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Ligne de lumière LUCIA

LUCIA is characterized by the production of a microfocused beam in the 0.8-8 keV energy range. The spatial stability of the beam spot over a wide spectral range enables elemental distribution studies by micro-fluorescence X-ray spectroscopy (µ-XRF) as well as elemental speciation by X-ray absorption spectroscopy (XANES and EXAFS) in heterogeneous samples.

The beamline "LUCIA" (Line for Ultimate Characterisation by Imaging and Absorption) is a "tender" (0.8-8 keV) X-ray microprobe with capabilities for chemical speciation by x-ray absorption spectroscopy (µ-XAS) and for elemental mapping by x-ray micro-fluorescence (µ-XRF). It allows the possibility to measure heterogeneous samples at a micronic size and to combine these two element-specific and non-destructive techniques.

A monochromatic beam of µm size is incident on a sample which is carried on a scanning x-z stage. µ XRF shows the location of the elements, their relative abundances, and with which other elements they are associated. One can take advantage of the monochromatic beam which allows to separate out different elements by their absorption edges. After a cartography of the sample by fluorescence, interesting spots can be analyzed by XAS to determine the speciation (local chemistry, quantitative determination of the local geometric structure around the absorbing atom) of the elements and how this depends on the different components. 

µ-XRF and µ-XAS can be combined with other microtechniques like Raman spectroscopy to give complementary informations on the sample. The energy range offered by the beamline corresponds to the best performances of SLS and SOLEIL in terms of brilliance. It allows XAS experiments at the K edge of elements from Na to Fe, L edges from Ni to Gd, and M edges of rare earths and actinides.

Contacts

Member Scientifique expertise Contact
Delphine Vantelon, beamline manager Earth and soil sciences

+33 (0)1 69 35 96 94

delphine.vantelon@synchrotron-soleil.fr

Nicolas Trcera, beamline scientist Materials and surface sciences

+33 (0)1 69 35 81 23

nicolas.trcera@synchrotron-soleil.fr

Benedikt Lassalle, beamline scientist Electrochemistry, catalysis

+33 (0)1 69 35 81 17

benedikt.lassalle@synchrotron-soleil.fr

Camille Rivard, INRA associate engineer Earth and environmental sciences, biology 

+33 (0)1 69 35 94 71

camille.rivard@synchrotron-soleil.fr

Pierre Lagarde, emeritus beamline scientist Materials and surface sciences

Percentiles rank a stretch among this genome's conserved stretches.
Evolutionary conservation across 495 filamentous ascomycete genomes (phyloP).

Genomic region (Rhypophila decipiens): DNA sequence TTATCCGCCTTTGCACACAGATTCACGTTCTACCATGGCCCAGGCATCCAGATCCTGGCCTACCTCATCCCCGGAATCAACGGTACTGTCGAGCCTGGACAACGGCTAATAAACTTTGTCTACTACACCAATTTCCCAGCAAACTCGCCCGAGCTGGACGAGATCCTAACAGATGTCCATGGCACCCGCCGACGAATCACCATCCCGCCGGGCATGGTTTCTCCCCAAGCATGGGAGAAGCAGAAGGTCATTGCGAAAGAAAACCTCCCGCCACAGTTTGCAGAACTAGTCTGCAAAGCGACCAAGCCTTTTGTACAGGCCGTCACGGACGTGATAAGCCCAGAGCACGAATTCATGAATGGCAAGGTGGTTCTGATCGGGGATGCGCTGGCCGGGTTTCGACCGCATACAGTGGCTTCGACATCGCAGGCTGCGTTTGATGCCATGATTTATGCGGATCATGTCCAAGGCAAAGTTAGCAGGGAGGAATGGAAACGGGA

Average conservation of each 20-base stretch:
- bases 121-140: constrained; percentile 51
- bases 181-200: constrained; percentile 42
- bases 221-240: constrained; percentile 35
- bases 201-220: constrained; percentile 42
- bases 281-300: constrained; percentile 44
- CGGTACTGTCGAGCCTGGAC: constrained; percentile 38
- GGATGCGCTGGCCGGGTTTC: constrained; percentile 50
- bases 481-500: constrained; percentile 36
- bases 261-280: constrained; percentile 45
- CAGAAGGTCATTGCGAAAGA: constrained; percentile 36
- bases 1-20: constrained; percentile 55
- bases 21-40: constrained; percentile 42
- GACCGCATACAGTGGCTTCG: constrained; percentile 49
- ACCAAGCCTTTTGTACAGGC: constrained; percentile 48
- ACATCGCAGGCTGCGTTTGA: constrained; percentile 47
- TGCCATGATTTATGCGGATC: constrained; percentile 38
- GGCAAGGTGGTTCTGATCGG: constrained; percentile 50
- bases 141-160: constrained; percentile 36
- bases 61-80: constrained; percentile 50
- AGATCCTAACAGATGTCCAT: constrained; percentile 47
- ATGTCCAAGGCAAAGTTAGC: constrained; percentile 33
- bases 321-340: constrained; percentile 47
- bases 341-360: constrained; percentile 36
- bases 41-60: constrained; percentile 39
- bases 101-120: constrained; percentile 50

+33 (0)1 69 35 96 88

pierre.lagarde@synchrotron-soleil.fr

Team

DONG
HAN
HAN Madeleine
doctorante
KALASHNYK
KALASHNYK Nataliya
LAGARDE
LAGARDE Pierre
Emérite
LASSALLE
LASSALLE Benedikt
Scientifique de Ligne De Lumière
MAURICE
MAURICE Baptiste
MENDOZA
MENDOZA Daniela
RIVARD
RIVARD Camille *
Ingénieur de recherche
ROY
ROY Damien
Assistant Ingénieur de Ligne De Lumière
TRCERA
TRCERA Nicolas
Scientifique de Ligne De Lumière
VANTELON
VANTELON Delphine
Responsable Ligne De Lumière

Technical data

Energy range

0.6 – 8 keV

Source

Undulator HU52 "Apple II" type, 32 periods, gap 15 – 150mm, variable linear polarization, left and right circular polarizations, operating on harmonics 3 to 21

Optics

spherical mirror for horizontal de-magnification; two planar mirrors act as a low pass filter to remove higher harmonics. Their angle of incidence can be varied from 0.4o to 1.3o. All mirrors are silicon coated with nickel.

Monochromator

double crystal monochromator built by Kohzu. Its design is based on a double cam which provides a fixed exit geometry and covers a large angular range (5o- 75o). Up to five different crystals, namely KTP(011), MGM (Multilayer Grating Monochromator), InSb(111), Si(311) and Si(111) fit into the water cooled holders.

Energy resolution

A table describing the energy ranges and resolution for each monochromating system can be accessed : 

Focusing optics

the final focusing is done with a "Kirkpatrick-Baez" (KB) reflecting mirrors system. It is based on an ESRF-design, and was modified to be high vacuum compatible.

Spot size on the sample

theory 1*3 µm2; achieved 2.5*2.5 µm2